Braves GM insists his tears over losing Freddie Freeman to Dodgers were real

Atlanta Braves general manager Alex Anthopoulos, left, and Dodgers first baseman Freddie Freeman.
(John Raoux; Charlie Riedel / Associated Press)

Alex Anthopoulos said he was too busy Friday to tune in to Freddie Freeman’s introductory news conference as a Dodger. By the end of the day, the Atlanta Braves’ president of baseball operations had struck a deal with former Dodgers closer Kenley Jansen to complete an indirect exchange of franchise cornerstones between the teams.

But Anthopoulos saw clips of Freeman’s introduction. And he noticed Freeman’s seething frustration with the Braves. At one point, Freeman was asked if he had watched the clip of Anthopoulos choking up talking to media last Monday after he acquired first baseman Matt Olson to unofficially end Freeman’s time in Atlanta.

“I saw ‘em,” Freeman said. “Yup. That’s all I’ll say.”


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The terse answer came with an underlying message: Freeman, at best, didn’t care for the tears — if he thought they were real at all. He said the Braves’ decision to acquire Olson “blindsided” him. He thought it was an unjustifiably cold move.

On Sunday, Anthopoulos insisted the tears were real. He extolled the 2020 National League most valuable player for his play on the field and presence off it. He described Freeman as “a partner in a lot of ways” whom he sometimes viewed as an assistant general manager. He credited Freeman for his starring role in his four-year run of success leading the Braves’ front office.

“At the end of the day, he’s going to be a Brave forever,” said Anthopoulos, who worked in the Dodgers’ front office for two years before joining the Braves in November 2017. “It’s a wave of emotions. Just like he said. Everyone’s human. You have a wave of emotions. You’re not human if you don’t have emotion, right?

“It’s a sad day, no matter how you slice it up. For our clubhouse, for our fans, for me personally. And that’s being human and that’s just the reality of it. And you can’t be with someone for four years and grow close to them and go through what we’ve been through together and not have emotions.”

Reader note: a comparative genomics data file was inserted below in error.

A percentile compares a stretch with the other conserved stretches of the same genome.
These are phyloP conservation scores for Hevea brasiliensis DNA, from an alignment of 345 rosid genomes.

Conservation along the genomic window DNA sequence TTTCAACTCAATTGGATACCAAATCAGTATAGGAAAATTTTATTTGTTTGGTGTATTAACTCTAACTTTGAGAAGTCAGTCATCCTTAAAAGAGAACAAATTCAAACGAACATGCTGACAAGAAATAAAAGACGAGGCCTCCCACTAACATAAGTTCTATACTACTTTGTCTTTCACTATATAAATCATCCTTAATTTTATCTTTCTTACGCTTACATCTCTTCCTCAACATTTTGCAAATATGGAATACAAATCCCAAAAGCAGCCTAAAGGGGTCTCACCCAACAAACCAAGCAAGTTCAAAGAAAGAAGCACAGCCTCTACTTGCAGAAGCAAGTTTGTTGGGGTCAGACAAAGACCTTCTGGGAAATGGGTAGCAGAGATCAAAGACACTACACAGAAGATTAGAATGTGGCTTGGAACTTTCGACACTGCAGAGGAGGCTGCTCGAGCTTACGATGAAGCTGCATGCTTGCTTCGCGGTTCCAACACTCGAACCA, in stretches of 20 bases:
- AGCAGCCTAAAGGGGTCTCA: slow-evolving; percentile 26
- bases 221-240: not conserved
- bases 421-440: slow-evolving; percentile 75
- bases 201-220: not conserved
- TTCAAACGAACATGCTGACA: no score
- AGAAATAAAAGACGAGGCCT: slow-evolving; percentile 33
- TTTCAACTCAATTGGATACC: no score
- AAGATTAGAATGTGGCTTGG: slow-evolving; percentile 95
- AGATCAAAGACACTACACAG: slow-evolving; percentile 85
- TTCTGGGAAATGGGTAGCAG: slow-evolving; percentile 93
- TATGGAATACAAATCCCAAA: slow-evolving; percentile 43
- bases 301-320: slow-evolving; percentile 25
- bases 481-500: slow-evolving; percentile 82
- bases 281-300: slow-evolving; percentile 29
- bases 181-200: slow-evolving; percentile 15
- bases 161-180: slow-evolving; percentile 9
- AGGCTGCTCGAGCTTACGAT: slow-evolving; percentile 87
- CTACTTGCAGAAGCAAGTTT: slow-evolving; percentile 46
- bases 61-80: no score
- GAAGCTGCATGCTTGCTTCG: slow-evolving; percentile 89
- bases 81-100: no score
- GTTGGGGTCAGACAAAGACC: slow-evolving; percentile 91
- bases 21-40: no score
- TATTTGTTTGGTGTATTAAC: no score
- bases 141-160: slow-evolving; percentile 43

Freddie Freeman smiles during a game between the Atlanta Braves and Washington Nationals in 2019.
(Patrick Semansky / Associated Press)

“It’s a sad day, no matter how you slice it up. For our clubhouse, for our fans, for me personally.”

— Alex Anthopoulous, Braves GM on Freddie Freeman leaving Atlanta


In contrast, Jansen on Sunday said he left the Dodgers on good terms after steady communication with team officials.

In Freeman’s version of events, the Braves’ final formal extension offer came at the trade deadline last season. He said team officials called him just twice during the offseason — once before the lockout and once after. He was then shocked when he saw the Braves traded for Olson and quickly give him an eight-year contract extension.

Anthopoulos disputed Freeman’s account without going into details.

“I don’t have the facts the same way,” Anthopoulos said. “But I wasn’t dealing with Freddie, so I can’t speak to where he’s getting his information from. I know Freddie. He’s got a heart of gold. He’s accountable. He’s honest and we just don’t have the same facts. And that’s OK. But I wasn’t dealing with him directly.”

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It’ll be remembered as an ugly divorce between a franchise and one of its icons. Freeman will flip the page for good Tuesday in his Cactus League debut with the Dodgers. He’ll see his former team when the Braves visit Los Angeles for a three-game series in mid-April and again when the Dodgers go to Atlanta in late June.

An October clash, the fourth in fifth years between the clubs, would serve as a fitting final chapter.

“He’s in an unbelievable place,” Anthopoulos said. “It’s an amazing organization. It’s an amazing city. It’s an amazing group of people — from the coaches, the manager, the front office, the general manager, the ownership group, the president. I mean, I know those people. It’s a phenomenal place to be with a perennial contender and an incredible club.


“And what he’s done in Atlanta, for Atlanta, that should be honored and respected forever.”